Tuesday, September 3, 2019 - 11:00am
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Agassiz Room, MCZ, 26 Oxford St., Cambridge

Earth History and Paleobiology Seminar

Nigel Hughes, University of California Riverside, will discuss "Fine Scale Trilobite Paleobiology: Resolving Patterns and Controls of Morphological Variation About the Species." 

Hughes is a morphological paleobiologist and stratigraphic geologist interested in using the fossil record to address a variety of questions in both geology and biology. In addition to extensive work on Himalayan and southeast Asian stratigraphy and tectonics, in which he uses the strength of the fossil record to test various ideas about Himalayan origins, uplift and erosion, he is also interested in patterns of morphological variation in trilobites at low taxonomic levels, and in what we can learn from these about the controls of their growth and development. He will comment on ongoing work on the Silurian trilobite Aulacopleura koninckii, which is something of a model animal for fossil arthropod growth, before reviewing current investigations of the growth and variation in the large, late Cambrian trilobite Dikelocephalus. Although this genus has had a long history of investigation, the advent of both an improved sequence stratigraphic framework for the late Cambrian of the northern Mississippi Valley and geometric morphometric techniques permits a fresh analysis of a genus that James Hall labelled presciently “the remarkable Dikelocephalus”. While new techniques aid significantly in resolving patterns of morphological variation within the genus, interpreting their underlying causes and significance remains challenging. In time-poor systems tracts with good fossil representation the morphological landscape displays certain peaks, but what is most striking is the continuous variation that links quite disparate morphologies. Patterns seen are in accord with the view of natural variation at low taxonomic levels held by Darwin.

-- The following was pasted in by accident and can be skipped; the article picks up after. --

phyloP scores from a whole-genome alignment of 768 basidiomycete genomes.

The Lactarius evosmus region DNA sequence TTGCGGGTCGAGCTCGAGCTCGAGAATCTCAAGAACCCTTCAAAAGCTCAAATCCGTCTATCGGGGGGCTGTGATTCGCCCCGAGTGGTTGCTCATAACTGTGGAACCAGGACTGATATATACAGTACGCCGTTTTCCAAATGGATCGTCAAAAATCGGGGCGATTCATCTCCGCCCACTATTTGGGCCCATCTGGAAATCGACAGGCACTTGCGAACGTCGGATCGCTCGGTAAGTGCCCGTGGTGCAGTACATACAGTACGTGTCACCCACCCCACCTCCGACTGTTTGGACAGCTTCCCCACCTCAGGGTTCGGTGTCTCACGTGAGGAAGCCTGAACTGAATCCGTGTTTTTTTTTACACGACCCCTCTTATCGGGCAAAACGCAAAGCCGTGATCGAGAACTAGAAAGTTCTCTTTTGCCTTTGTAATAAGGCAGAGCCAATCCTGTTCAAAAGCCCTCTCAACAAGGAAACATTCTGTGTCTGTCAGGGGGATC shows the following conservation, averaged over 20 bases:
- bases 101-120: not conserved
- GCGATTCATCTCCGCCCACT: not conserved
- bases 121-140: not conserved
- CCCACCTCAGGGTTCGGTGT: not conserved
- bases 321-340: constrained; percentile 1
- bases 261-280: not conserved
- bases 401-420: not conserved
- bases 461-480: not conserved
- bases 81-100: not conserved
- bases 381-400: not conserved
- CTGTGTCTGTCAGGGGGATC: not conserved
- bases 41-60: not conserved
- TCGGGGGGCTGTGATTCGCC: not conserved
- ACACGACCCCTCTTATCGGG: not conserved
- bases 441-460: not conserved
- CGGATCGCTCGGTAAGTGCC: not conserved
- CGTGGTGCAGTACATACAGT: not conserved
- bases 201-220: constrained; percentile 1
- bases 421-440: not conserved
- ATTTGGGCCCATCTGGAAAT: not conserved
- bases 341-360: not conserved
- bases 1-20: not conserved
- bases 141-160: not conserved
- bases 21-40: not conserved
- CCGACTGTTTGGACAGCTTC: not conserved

Contact Name: 

Javier Ortega-Hernandez

Research Areas: 

Harvard University
Center for the Environment

Address: 26 Oxford Street, 4th Floor, Cambridge
Phone: (617) 495-0368

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